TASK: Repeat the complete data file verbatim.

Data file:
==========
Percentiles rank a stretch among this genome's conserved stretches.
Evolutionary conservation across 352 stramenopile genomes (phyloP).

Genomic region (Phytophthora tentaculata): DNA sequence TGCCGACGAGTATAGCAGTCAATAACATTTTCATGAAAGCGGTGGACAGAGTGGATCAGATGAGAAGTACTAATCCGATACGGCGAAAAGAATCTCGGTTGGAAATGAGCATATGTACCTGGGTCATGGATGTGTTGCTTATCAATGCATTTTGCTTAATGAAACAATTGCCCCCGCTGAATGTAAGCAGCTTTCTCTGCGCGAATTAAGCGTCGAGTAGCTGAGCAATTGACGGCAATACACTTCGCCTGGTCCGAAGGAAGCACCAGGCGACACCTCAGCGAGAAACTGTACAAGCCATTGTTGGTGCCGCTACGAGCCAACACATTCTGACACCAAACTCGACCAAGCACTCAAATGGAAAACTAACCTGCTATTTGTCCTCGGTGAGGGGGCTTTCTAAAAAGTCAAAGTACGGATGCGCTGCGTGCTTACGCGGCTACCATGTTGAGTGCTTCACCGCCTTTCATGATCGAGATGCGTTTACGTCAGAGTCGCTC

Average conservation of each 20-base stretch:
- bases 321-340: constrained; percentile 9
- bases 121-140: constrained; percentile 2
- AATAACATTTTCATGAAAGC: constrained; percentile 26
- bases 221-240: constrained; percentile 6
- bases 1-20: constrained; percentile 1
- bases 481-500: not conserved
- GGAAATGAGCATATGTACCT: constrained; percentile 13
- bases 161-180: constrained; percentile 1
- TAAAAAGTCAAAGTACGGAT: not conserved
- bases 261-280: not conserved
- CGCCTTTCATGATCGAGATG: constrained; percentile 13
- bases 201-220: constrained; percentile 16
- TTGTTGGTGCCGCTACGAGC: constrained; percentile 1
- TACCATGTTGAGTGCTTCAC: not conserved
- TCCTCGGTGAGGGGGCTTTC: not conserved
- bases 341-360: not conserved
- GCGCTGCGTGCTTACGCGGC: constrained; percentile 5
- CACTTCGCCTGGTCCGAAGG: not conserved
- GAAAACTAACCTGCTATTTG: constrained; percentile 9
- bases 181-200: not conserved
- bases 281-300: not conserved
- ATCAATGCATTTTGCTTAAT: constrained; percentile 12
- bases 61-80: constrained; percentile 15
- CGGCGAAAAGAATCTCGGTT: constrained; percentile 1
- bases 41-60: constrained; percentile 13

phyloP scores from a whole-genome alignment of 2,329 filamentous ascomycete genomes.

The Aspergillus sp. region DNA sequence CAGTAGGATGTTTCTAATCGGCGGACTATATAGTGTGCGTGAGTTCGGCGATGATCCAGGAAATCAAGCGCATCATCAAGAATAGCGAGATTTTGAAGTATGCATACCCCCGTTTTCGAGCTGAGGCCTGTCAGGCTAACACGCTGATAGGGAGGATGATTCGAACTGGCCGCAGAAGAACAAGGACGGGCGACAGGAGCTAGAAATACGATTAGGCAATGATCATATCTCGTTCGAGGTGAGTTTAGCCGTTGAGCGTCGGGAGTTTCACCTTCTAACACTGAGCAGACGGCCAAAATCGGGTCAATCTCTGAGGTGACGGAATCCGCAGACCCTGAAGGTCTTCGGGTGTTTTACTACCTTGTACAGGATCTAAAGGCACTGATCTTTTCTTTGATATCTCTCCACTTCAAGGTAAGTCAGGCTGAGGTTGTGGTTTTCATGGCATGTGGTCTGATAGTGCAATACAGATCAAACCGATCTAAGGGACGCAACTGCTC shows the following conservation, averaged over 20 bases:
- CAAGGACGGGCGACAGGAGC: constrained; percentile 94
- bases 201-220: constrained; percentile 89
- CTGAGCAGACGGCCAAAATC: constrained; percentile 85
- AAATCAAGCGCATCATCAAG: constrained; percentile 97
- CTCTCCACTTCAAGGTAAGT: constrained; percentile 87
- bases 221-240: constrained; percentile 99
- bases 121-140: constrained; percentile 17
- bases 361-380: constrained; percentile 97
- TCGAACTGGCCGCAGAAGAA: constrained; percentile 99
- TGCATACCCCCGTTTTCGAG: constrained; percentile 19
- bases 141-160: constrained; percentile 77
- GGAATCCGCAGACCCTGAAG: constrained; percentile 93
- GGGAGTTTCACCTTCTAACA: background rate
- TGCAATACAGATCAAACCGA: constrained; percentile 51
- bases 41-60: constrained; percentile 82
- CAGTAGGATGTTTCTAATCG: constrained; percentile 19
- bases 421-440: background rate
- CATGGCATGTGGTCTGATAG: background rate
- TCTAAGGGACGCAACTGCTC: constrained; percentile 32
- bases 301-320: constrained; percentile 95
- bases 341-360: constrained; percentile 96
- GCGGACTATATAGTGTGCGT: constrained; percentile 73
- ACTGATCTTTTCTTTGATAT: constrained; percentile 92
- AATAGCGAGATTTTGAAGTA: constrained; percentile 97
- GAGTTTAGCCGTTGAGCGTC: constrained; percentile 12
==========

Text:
Percentiles rank a stretch among this genome's conserved stretches.
Evolutionary conservation across 352 stramenopile genomes (phyloP).

Genomic region (Phytophthora tentaculata): DNA sequence TGCCGACGAGTATAGCAGTCAATAACATTTTCATGAAAGCGGTGGACAGAGTGGATCAGATGAGAAGTACTAATCCGATACGGCGAAAAGAATCTCGGTTGGAAATGAGCATATGTACCTGGGTCATGGATGTGTTGCTTATCAATGCATTTTGCTTAATGAAACAATTGCCCCCGCTGAATGTAAGCAGCTTTCTCTGCGCGAATTAAGCGTCGAGTAGCTGAGCAATTGACGGCAATACACTTCGCCTGGTCCGAAGGAAGCACCAGGCGACACCTCAGCGAGAAACTGTACAAGCCATTGTTGGTGCCGCTACGAGCCAACACATTCTGACACCAAACTCGACCAAGCACTCAAATGGAAAACTAACCTGCTATTTGTCCTCGGTGAGGGGGCTTTCTAAAAAGTCAAAGTACGGATGCGCTGCGTGCTTACGCGGCTACCATGTTGAGTGCTTCACCGCCTTTCATGATCGAGATGCGTTTACGTCAGAGTCGCTC

Average conservation of each 20-base stretch:
- bases 321-340: constrained; percentile 9
- bases 121-140: constrained; percentile 2
- AATAACATTTTCATGAAAGC: constrained; percentile 26
- bases 221-240: constrained; percentile 6
- bases 1-20: constrained; percentile 1
- bases 481-500: not conserved
- GGAAATGAGCATATGTACCT: constrained; percentile 13
- bases 161-180: constrained; percentile 1
- TAAAAAGTCAAAGTACGGAT: not conserved
- bases 261-280: not conserved
- CGCCTTTCATGATCGAGATG: constrained; percentile 13
- bases 201-220: constrained; percentile 16
- TTGTTGGTGCCGCTACGAGC: constrained; percentile 1
- TACCATGTTGAGTGCTTCAC: not conserved
- TCCTCGGTGAGGGGGCTTTC: not conserved
- bases 341-360: not conserved
- GCGCTGCGTGCTTACGCGGC: constrained; percentile 5
- CACTTCGCCTGGTCCGAAGG: not conserved
- GAAAACTAACCTGCTATTTG: constrained; percentile 9
- bases 181-200: not conserved
- bases 281-300: not conserved
- ATCAATGCATTTTGCTTAAT: constrained; percentile 12
- bases 61-80: constrained; percentile 15
- CGGCGAAAAGAATCTCGGTT: constrained; percentile 1
- bases 41-60: constrained; percentile 13

phyloP scores from a whole-genome alignment of 2,329 filamentous ascomycete genomes.

The Aspergillus sp. region DNA sequence CAGTAGGATGTTTCTAATCGGCGGACTATATAGTGTGCGTGAGTTCGGCGATGATCCAGGAAATCAAGCGCATCATCAAGAATAGCGAGATTTTGAAGTATGCATACCCCCGTTTTCGAGCTGAGGCCTGTCAGGCTAACACGCTGATAGGGAGGATGATTCGAACTGGCCGCAGAAGAACAAGGACGGGCGACAGGAGCTAGAAATACGATTAGGCAATGATCATATCTCGTTCGAGGTGAGTTTAGCCGTTGAGCGTCGGGAGTTTCACCTTCTAACACTGAGCAGACGGCCAAAATCGGGTCAATCTCTGAGGTGACGGAATCCGCAGACCCTGAAGGTCTTCGGGTGTTTTACTACCTTGTACAGGATCTAAAGGCACTGATCTTTTCTTTGATATCTCTCCACTTCAAGGTAAGTCAGGCTGAGGTTGTGGTTTTCATGGCATGTGGTCTGATAGTGCAATACAGATCAAACCGATCTAAGGGACGCAACTGCTC shows the following conservation, averaged over 20 bases:
- CAAGGACGGGCGACAGGAGC: constrained; percentile 94
- bases 201-220: constrained; percentile 89
- CTGAGCAGACGGCCAAAATC: constrained; percentile 85
- AAATCAAGCGCATCATCAAG: constrained; percentile 97
- CTCTCCACTTCAAGGTAAGT: constrained; percentile 87
- bases 221-240: constrained; percentile 99
- bases 121-140: constrained; percentile 17
- bases 361-380: constrained; percentile 97
- TCGAACTGGCCGCAGAAGAA: constrained; percentile 99
- TGCATACCCCCGTTTTCGAG: constrained; percentile 19
- bases 141-160: constrained; percentile 77
- GGAATCCGCAGACCCTGAAG: constrained; percentile 93
- GGGAGTTTCACCTTCTAACA: background rate
- TGCAATACAGATCAAACCGA: constrained; percentile 51
- bases 41-60: constrained; percentile 82
- CAGTAGGATGTTTCTAATCG: constrained; percentile 19
- bases 421-440: background rate
- CATGGCATGTGGTCTGATAG: background rate
- TCTAAGGGACGCAACTGCTC: constrained; percentile 32
- bases 301-320: constrained; percentile 95
- bases 341-360: constrained; percentile 96
- GCGGACTATATAGTGTGCGT: constrained; percentile 73
- ACTGATCTTTTCTTTGATAT: constrained; percentile 92
- AATAGCGAGATTTTGAAGTA: constrained; percentile 97
- GAGTTTAGCCGTTGAGCGTC: constrained; percentile 12